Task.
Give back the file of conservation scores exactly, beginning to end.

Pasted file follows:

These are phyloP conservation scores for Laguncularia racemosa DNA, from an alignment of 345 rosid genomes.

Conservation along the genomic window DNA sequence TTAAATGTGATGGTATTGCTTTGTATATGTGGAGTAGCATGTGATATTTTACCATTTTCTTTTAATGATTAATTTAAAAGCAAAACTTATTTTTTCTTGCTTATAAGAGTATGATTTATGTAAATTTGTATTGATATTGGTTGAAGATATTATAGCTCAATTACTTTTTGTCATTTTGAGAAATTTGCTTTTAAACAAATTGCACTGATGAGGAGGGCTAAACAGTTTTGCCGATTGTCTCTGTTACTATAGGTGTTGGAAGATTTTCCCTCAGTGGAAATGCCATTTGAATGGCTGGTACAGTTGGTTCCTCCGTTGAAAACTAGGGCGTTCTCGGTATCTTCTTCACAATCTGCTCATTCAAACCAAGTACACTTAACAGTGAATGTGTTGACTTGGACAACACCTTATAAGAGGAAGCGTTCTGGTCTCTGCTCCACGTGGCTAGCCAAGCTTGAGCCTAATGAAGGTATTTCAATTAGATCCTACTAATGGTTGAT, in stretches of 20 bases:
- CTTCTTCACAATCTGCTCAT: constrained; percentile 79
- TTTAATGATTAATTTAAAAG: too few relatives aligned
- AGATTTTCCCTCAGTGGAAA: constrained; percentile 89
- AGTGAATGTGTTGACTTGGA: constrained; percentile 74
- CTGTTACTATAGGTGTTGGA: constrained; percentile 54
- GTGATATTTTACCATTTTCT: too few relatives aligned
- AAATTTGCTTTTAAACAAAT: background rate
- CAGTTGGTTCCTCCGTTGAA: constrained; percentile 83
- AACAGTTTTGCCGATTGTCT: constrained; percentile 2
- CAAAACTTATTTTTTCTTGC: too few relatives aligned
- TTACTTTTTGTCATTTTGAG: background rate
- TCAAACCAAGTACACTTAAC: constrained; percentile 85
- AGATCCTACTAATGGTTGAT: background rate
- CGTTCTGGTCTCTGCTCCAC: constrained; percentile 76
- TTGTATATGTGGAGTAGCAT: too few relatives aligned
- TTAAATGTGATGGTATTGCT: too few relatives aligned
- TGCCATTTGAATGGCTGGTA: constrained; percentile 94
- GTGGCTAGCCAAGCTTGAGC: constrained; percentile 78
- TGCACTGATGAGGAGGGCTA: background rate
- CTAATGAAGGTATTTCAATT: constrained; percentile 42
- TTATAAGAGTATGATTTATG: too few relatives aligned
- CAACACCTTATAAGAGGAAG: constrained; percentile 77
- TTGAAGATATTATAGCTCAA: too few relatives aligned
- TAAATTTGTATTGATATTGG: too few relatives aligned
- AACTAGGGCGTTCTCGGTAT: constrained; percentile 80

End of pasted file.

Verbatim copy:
These are phyloP conservation scores for Laguncularia racemosa DNA, from an alignment of 345 rosid genomes.

Conservation along the genomic window DNA sequence TTAAATGTGATGGTATTGCTTTGTATATGTGGAGTAGCATGTGATATTTTACCATTTTCTTTTAATGATTAATTTAAAAGCAAAACTTATTTTTTCTTGCTTATAAGAGTATGATTTATGTAAATTTGTATTGATATTGGTTGAAGATATTATAGCTCAATTACTTTTTGTCATTTTGAGAAATTTGCTTTTAAACAAATTGCACTGATGAGGAGGGCTAAACAGTTTTGCCGATTGTCTCTGTTACTATAGGTGTTGGAAGATTTTCCCTCAGTGGAAATGCCATTTGAATGGCTGGTACAGTTGGTTCCTCCGTTGAAAACTAGGGCGTTCTCGGTATCTTCTTCACAATCTGCTCATTCAAACCAAGTACACTTAACAGTGAATGTGTTGACTTGGACAACACCTTATAAGAGGAAGCGTTCTGGTCTCTGCTCCACGTGGCTAGCCAAGCTTGAGCCTAATGAAGGTATTTCAATTAGATCCTACTAATGGTTGAT, in stretches of 20 bases:
- CTTCTTCACAATCTGCTCAT: constrained; percentile 79
- TTTAATGATTAATTTAAAAG: too few relatives aligned
- AGATTTTCCCTCAGTGGAAA: constrained; percentile 89
- AGTGAATGTGTTGACTTGGA: constrained; percentile 74
- CTGTTACTATAGGTGTTGGA: constrained; percentile 54
- GTGATATTTTACCATTTTCT: too few relatives aligned
- AAATTTGCTTTTAAACAAAT: background rate
- CAGTTGGTTCCTCCGTTGAA: constrained; percentile 83
- AACAGTTTTGCCGATTGTCT: constrained; percentile 2
- CAAAACTTATTTTTTCTTGC: too few relatives aligned
- TTACTTTTTGTCATTTTGAG: background rate
- TCAAACCAAGTACACTTAAC: constrained; percentile 85
- AGATCCTACTAATGGTTGAT: background rate
- CGTTCTGGTCTCTGCTCCAC: constrained; percentile 76
- TTGTATATGTGGAGTAGCAT: too few relatives aligned
- TTAAATGTGATGGTATTGCT: too few relatives aligned
- TGCCATTTGAATGGCTGGTA: constrained; percentile 94
- GTGGCTAGCCAAGCTTGAGC: constrained; percentile 78
- TGCACTGATGAGGAGGGCTA: background rate
- CTAATGAAGGTATTTCAATT: constrained; percentile 42
- TTATAAGAGTATGATTTATG: too few relatives aligned
- CAACACCTTATAAGAGGAAG: constrained; percentile 77
- TTGAAGATATTATAGCTCAA: too few relatives aligned
- TAAATTTGTATTGATATTGG: too few relatives aligned
- AACTAGGGCGTTCTCGGTAT: constrained; percentile 80